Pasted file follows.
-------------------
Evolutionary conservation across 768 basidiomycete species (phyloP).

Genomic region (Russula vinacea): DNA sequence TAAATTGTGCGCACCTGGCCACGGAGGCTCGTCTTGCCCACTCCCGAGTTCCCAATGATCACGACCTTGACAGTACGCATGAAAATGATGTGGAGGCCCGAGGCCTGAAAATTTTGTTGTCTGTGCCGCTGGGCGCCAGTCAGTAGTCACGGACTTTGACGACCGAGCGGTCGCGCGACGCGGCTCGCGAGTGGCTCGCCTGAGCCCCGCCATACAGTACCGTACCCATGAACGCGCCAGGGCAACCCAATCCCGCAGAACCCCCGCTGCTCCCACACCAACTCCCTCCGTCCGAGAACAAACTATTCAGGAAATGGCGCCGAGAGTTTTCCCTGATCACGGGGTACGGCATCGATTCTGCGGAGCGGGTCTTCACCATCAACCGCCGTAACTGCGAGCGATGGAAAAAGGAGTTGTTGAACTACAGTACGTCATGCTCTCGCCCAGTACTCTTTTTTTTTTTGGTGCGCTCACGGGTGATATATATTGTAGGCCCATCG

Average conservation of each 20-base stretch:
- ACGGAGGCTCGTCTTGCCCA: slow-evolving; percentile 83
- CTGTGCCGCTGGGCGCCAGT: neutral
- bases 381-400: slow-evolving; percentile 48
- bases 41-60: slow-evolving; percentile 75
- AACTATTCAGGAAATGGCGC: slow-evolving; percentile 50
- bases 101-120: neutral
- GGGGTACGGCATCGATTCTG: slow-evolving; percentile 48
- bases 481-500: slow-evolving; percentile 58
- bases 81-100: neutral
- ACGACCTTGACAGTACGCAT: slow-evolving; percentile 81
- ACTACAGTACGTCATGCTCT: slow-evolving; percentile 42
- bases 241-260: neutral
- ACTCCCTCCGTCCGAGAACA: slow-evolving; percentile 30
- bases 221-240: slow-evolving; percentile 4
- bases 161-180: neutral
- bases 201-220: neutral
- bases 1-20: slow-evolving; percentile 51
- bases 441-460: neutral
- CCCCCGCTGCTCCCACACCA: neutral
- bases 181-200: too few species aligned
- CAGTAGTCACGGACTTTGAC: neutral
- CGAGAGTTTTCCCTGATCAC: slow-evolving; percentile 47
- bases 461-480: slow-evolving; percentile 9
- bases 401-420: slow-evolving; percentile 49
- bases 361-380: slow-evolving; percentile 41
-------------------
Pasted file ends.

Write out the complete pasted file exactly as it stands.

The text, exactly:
Evolutionary conservation across 768 basidiomycete species (phyloP).

Genomic region (Russula vinacea): DNA sequence TAAATTGTGCGCACCTGGCCACGGAGGCTCGTCTTGCCCACTCCCGAGTTCCCAATGATCACGACCTTGACAGTACGCATGAAAATGATGTGGAGGCCCGAGGCCTGAAAATTTTGTTGTCTGTGCCGCTGGGCGCCAGTCAGTAGTCACGGACTTTGACGACCGAGCGGTCGCGCGACGCGGCTCGCGAGTGGCTCGCCTGAGCCCCGCCATACAGTACCGTACCCATGAACGCGCCAGGGCAACCCAATCCCGCAGAACCCCCGCTGCTCCCACACCAACTCCCTCCGTCCGAGAACAAACTATTCAGGAAATGGCGCCGAGAGTTTTCCCTGATCACGGGGTACGGCATCGATTCTGCGGAGCGGGTCTTCACCATCAACCGCCGTAACTGCGAGCGATGGAAAAAGGAGTTGTTGAACTACAGTACGTCATGCTCTCGCCCAGTACTCTTTTTTTTTTTGGTGCGCTCACGGGTGATATATATTGTAGGCCCATCG

Average conservation of each 20-base stretch:
- ACGGAGGCTCGTCTTGCCCA: slow-evolving; percentile 83
- CTGTGCCGCTGGGCGCCAGT: neutral
- bases 381-400: slow-evolving; percentile 48
- bases 41-60: slow-evolving; percentile 75
- AACTATTCAGGAAATGGCGC: slow-evolving; percentile 50
- bases 101-120: neutral
- GGGGTACGGCATCGATTCTG: slow-evolving; percentile 48
- bases 481-500: slow-evolving; percentile 58
- bases 81-100: neutral
- ACGACCTTGACAGTACGCAT: slow-evolving; percentile 81
- ACTACAGTACGTCATGCTCT: slow-evolving; percentile 42
- bases 241-260: neutral
- ACTCCCTCCGTCCGAGAACA: slow-evolving; percentile 30
- bases 221-240: slow-evolving; percentile 4
- bases 161-180: neutral
- bases 201-220: neutral
- bases 1-20: slow-evolving; percentile 51
- bases 441-460: neutral
- CCCCCGCTGCTCCCACACCA: neutral
- bases 181-200: too few species aligned
- CAGTAGTCACGGACTTTGAC: neutral
- CGAGAGTTTTCCCTGATCAC: slow-evolving; percentile 47
- bases 461-480: slow-evolving; percentile 9
- bases 401-420: slow-evolving; percentile 49
- bases 361-380: slow-evolving; percentile 41